August 04 2010

17:00

“AdSense for online subscriptions”: Meet MediaPass, the platform that wants to put pores in your paywall

In a post over at Poynter yesterday, Rick Edmonds analyzed the paid-content experience of Spokane’s paper, the Spokesman-Review — and made, in the process, a case for a mixture of paid content and free living together on a media website. A case for, essentially, a porous paywall.

Like a number of industry analysts I have spoken with recently, [digital operations director Shaun] Higgins sees a business model in which news and special, online-only features (like a columnist singing his song parodies) is used to draw an audience. Once on the site, users can then buy archived articles, click on contextual ads and search local business listings. So the site essentially acts as a free marketing tool that can be used to pitch an assortment of products.

The upshot, for both Higgins and, by the looks of things, Edmonds: the walled-versus-free debate about web content, with its broad and often politicized terms, misses the point. Because “the obvious answer for newspapers” is “a hybrid formula.”

If that’s the case (and if The New York Times’ current path toward porousness is any indication of Paywall Zeitgeist, it could be), then publishers have another option besides Press+, Journalism Online’s paywall-facilitator: MediaPass. The platform takes a brick-by-brick approach to walls: through its modular system, it wants to give publishers the flexibility to determine not only the specific terms of their subscription asks, but also which sections (or even individual pages) of their content to make premium in the first place.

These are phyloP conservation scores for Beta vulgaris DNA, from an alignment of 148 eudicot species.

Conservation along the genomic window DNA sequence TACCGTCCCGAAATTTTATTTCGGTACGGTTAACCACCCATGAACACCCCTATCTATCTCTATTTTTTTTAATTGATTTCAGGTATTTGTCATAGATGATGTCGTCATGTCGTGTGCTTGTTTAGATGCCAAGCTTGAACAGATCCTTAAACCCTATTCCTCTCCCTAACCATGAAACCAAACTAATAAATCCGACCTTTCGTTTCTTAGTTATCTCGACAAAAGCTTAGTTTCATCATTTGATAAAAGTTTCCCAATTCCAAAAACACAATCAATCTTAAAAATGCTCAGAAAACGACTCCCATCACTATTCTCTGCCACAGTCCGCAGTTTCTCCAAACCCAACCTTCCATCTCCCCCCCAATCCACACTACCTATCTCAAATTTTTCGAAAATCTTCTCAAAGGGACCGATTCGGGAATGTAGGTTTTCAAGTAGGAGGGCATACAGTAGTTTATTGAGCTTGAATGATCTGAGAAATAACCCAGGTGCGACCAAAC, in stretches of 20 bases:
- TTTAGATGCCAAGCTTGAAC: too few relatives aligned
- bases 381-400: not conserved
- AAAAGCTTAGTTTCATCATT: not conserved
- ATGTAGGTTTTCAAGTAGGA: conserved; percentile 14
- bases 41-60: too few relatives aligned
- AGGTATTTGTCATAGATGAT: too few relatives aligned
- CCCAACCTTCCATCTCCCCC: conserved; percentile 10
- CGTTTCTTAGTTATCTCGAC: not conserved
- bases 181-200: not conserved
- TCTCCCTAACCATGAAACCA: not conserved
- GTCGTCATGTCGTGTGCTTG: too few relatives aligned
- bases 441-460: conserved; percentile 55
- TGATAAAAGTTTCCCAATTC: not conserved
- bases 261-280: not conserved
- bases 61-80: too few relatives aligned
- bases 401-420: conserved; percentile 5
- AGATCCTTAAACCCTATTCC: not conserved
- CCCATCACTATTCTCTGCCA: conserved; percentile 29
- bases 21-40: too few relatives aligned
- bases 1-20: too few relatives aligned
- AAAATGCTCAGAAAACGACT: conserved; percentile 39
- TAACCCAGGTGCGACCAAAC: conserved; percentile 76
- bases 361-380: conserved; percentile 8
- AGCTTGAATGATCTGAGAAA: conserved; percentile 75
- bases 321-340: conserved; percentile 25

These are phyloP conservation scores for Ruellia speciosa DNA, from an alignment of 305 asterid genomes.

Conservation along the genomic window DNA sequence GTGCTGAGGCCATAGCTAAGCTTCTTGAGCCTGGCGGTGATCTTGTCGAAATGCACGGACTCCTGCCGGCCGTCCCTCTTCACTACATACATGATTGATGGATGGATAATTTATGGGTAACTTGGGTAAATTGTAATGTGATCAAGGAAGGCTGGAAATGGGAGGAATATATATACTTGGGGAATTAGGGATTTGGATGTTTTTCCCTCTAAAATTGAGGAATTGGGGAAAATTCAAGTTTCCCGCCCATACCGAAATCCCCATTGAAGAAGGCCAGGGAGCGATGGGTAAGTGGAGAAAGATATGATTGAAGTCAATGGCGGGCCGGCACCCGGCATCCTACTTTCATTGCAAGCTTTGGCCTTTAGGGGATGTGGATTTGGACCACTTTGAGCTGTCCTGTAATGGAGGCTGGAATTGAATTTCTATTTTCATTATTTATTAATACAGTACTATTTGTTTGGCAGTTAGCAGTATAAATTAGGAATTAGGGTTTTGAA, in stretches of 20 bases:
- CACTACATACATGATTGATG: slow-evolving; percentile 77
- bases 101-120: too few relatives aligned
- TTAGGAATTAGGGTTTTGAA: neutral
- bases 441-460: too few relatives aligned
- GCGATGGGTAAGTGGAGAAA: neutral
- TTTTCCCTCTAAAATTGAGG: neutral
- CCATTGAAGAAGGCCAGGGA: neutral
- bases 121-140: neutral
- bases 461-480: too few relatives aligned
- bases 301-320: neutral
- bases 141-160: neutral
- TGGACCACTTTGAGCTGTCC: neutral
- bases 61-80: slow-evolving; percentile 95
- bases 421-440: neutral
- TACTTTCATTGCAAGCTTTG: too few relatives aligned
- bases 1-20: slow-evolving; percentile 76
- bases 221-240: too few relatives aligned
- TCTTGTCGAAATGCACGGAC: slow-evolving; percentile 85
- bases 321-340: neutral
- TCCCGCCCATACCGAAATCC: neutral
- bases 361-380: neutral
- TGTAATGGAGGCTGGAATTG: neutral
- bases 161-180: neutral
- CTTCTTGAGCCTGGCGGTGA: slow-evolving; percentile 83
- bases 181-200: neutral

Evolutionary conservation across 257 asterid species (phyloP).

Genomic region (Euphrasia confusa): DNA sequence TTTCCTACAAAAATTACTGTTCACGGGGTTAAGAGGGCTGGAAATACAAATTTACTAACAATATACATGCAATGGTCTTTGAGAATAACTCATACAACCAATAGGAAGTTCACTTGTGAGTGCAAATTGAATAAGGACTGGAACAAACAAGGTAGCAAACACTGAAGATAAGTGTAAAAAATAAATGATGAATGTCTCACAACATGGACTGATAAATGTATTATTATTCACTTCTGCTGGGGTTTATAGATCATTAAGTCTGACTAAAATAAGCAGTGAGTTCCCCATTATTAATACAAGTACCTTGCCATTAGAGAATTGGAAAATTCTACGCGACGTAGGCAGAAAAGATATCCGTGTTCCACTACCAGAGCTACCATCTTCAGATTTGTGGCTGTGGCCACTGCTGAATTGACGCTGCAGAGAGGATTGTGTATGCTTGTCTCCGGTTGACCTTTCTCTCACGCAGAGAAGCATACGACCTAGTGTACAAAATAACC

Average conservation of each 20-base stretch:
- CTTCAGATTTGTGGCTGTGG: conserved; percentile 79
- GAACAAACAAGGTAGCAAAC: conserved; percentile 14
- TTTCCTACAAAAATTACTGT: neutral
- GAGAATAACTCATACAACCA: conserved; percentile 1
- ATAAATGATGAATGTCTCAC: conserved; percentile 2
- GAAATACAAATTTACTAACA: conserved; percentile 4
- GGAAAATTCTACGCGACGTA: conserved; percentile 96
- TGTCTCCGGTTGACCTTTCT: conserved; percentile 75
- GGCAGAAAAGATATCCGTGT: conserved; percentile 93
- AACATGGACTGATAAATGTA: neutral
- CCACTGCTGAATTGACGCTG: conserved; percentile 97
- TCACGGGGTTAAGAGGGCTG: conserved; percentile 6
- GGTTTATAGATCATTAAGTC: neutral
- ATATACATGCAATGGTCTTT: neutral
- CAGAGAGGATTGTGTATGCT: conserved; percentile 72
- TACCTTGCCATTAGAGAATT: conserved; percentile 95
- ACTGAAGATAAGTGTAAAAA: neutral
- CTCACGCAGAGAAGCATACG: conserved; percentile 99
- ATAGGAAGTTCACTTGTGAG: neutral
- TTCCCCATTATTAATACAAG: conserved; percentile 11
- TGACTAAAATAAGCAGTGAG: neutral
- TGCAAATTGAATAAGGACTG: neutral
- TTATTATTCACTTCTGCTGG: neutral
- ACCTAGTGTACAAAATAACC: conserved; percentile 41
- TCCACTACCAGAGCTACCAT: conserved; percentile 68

As MediaPass’ CEO, Matt Mitchell, puts it: “We want to be to online subscriptions what AdSense has been to online advertising.”

That ambitious goal pivots, like many such goals do, on a simple insight: whether you’re searching the web or monetizing its content, ease of use can make all the difference. “Part of the reason everybody monetizes through advertising networks and AdSense and Yahoo’s comparable product,” Mitchell told me, “is that it’s all very easy.” MediaPass tries to leverage the power of simplicity through its quick, AdSense-y sign-up process: provide your site’s basic info, select your subscription’s price point (when I tested the system out, the pre-populated options were one-month, three-month or six-month periods at fees of $9.95, $20.85, and $47.40 respectively — though you can write in your own price, as well), and MediaPass generates a line of Javascript that you can paste onto the back-end text of whatever content you want to keep behind your wall. There are no up-front costs for publishers who use the service. And the code itself is laid over content rather than integrated into it — and thus won’t, MediaPass promises, affect a site’s SEO.

The business proposition? MediaPass takes a flat 35 percent commission on subscription sales. (That’s an “introductory rate,” Mitchell told me, noting AdSense’s 68 percent cut for content ads.) And the value proposition for publishers, Mitchell says, comes in the system’s ease of use — which translates to nimbleness of use. As the MediaPass site notes, alluding to the Times of both New York and London, “a change is occurring in the industry as major media conglomerates have announced plans to charge a subscription for some of their online content. But while they are investing significant time, money and resources in building a proprietary subscription infrastructure, you can get started right now.

So what about the most common argument against a paywall strategy — that whatever money you manage to make in subscriptions and other payments will be negated by the exodus of the walled-off masses?

“If you do it right, you don’t lose users,” Mitchell says. ESPN.com, he points out, hasn’t seen a drop in its user base since it went paywall with Insider; quite the opposite. What’s “right” will vary by publication; still, Mitchell notes, it’s clear that, online ads being what they are, publishers need something beyond ads to support themselves. (Even the Huffington Post, he points out, widely cited as a successful outlet in terms of popularity and influence and other traditional metrics, has yet to turn a steady profit.)